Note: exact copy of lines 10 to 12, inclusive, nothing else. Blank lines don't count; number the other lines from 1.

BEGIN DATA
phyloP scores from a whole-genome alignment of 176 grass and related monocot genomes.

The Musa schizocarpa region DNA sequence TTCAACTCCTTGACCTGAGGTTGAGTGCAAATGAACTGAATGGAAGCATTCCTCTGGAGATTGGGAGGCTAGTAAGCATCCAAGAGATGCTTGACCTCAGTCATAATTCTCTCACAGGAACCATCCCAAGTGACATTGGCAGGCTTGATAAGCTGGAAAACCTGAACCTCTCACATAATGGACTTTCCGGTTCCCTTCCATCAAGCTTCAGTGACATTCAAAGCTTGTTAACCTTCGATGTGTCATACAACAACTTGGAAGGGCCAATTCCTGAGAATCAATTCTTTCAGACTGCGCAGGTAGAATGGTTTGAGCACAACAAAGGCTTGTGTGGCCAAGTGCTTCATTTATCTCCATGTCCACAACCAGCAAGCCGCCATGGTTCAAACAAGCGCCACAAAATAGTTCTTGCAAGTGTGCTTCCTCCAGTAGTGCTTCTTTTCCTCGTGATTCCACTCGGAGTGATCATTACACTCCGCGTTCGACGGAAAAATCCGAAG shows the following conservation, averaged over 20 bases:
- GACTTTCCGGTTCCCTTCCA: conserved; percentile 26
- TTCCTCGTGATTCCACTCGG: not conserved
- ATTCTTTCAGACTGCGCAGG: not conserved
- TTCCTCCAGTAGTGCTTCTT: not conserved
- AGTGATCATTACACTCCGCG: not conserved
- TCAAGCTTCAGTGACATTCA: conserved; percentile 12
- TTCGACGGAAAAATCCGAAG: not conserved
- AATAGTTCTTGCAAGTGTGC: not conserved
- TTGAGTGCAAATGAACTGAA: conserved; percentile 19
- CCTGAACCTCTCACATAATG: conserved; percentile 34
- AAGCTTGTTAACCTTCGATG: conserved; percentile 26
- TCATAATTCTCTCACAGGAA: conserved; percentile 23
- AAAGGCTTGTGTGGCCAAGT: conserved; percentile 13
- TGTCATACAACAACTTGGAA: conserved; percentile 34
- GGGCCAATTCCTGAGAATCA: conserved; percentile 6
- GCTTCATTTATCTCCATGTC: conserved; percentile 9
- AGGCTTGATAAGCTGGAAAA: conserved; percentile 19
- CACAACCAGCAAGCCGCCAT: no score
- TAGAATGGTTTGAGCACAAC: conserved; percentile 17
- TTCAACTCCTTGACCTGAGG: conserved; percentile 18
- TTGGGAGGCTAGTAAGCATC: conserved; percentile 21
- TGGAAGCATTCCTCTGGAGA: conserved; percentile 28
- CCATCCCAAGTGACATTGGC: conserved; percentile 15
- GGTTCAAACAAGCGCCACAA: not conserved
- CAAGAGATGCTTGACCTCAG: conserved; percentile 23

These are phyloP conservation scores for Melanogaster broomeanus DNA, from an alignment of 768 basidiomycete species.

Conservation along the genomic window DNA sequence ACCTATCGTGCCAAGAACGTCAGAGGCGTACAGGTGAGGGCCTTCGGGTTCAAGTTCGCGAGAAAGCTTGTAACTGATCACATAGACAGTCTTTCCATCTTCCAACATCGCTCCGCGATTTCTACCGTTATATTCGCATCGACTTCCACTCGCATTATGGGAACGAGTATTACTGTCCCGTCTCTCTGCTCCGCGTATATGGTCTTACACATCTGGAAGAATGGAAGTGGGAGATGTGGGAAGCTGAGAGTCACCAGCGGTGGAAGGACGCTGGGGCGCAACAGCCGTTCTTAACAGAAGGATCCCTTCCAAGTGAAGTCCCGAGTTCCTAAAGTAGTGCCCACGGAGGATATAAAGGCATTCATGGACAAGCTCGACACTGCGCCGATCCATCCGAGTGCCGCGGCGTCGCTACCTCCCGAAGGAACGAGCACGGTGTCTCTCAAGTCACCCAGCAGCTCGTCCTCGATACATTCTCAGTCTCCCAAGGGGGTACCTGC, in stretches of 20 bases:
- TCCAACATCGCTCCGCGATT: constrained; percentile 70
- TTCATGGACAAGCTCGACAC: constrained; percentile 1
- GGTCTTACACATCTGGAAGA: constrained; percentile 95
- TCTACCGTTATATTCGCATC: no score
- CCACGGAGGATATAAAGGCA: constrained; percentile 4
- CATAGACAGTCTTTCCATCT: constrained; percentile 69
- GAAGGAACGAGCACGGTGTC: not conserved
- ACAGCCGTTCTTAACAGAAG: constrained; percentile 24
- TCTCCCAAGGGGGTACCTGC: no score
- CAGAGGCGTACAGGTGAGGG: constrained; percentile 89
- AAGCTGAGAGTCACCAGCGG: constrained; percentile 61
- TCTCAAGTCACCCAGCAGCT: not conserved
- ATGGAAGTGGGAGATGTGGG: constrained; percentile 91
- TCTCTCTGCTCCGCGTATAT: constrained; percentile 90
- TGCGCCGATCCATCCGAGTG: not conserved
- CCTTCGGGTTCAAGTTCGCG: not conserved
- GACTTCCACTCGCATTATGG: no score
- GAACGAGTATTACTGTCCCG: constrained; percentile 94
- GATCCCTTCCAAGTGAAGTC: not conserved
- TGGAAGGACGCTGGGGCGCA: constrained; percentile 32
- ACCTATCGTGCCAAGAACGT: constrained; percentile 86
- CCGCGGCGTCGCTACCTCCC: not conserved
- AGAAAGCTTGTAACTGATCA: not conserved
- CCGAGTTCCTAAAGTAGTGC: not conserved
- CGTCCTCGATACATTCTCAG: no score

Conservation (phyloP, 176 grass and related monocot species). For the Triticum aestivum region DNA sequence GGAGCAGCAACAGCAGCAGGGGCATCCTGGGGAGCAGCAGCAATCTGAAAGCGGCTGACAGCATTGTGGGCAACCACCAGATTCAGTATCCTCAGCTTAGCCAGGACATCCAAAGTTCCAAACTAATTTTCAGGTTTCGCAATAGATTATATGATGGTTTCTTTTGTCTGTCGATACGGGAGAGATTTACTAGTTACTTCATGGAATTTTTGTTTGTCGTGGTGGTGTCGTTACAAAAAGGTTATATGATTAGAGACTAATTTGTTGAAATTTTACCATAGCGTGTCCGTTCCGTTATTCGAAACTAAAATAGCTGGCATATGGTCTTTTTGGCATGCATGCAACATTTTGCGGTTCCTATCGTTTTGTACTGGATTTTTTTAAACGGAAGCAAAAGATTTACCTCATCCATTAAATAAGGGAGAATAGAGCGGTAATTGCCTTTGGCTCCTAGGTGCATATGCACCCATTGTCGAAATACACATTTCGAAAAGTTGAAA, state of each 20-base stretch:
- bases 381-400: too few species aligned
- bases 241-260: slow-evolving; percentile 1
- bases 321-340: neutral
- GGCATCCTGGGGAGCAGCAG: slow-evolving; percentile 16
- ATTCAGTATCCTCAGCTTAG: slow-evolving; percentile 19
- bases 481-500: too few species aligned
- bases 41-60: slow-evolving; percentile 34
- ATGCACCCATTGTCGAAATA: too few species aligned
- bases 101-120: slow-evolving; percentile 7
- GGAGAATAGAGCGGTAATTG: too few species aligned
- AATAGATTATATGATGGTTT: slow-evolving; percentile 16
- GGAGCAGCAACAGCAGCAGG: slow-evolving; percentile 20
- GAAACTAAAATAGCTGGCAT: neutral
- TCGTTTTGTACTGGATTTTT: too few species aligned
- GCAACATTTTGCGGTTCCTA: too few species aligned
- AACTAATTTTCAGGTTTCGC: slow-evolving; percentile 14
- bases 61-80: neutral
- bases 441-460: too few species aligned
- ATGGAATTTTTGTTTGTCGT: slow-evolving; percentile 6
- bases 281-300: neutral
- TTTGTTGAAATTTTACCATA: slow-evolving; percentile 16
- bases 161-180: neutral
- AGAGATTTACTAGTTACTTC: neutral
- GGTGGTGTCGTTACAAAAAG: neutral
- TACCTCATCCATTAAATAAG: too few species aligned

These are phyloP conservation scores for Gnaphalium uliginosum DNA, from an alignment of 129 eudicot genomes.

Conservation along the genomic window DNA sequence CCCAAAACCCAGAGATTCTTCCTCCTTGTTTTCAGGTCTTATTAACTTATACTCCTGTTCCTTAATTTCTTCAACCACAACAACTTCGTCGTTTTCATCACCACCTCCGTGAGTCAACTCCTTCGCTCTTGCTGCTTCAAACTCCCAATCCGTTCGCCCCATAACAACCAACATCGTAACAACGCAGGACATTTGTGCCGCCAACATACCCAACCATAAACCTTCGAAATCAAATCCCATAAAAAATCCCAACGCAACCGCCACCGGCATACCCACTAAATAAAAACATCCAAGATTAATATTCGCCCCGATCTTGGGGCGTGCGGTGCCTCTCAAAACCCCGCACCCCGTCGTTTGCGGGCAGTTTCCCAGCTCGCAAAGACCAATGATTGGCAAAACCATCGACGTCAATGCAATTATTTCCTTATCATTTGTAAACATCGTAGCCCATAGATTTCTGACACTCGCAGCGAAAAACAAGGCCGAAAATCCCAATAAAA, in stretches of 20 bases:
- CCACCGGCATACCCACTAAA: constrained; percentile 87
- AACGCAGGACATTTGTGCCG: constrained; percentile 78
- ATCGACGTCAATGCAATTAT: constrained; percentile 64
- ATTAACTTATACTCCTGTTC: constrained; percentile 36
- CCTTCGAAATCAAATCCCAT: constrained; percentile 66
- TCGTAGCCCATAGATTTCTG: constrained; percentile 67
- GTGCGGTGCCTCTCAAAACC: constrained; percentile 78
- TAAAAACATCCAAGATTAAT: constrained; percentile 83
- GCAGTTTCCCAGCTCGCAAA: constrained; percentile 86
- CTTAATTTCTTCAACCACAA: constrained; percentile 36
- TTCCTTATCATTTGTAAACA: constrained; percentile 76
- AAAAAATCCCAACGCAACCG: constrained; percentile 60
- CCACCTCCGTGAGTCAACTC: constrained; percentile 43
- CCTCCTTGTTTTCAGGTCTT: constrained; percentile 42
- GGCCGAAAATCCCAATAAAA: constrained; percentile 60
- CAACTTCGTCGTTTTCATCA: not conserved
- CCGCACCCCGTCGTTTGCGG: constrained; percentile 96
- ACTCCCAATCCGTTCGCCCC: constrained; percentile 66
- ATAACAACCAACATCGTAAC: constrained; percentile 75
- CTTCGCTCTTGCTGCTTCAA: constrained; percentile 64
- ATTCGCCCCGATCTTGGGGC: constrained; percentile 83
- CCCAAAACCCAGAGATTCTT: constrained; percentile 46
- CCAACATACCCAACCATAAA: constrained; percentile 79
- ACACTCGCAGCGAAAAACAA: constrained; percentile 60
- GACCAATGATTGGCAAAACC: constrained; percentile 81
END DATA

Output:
- AATAGTTCTTGCAAGTGTGC: not conserved
- TTGAGTGCAAATGAACTGAA: conserved; percentile 19
- CCTGAACCTCTCACATAATG: conserved; percentile 34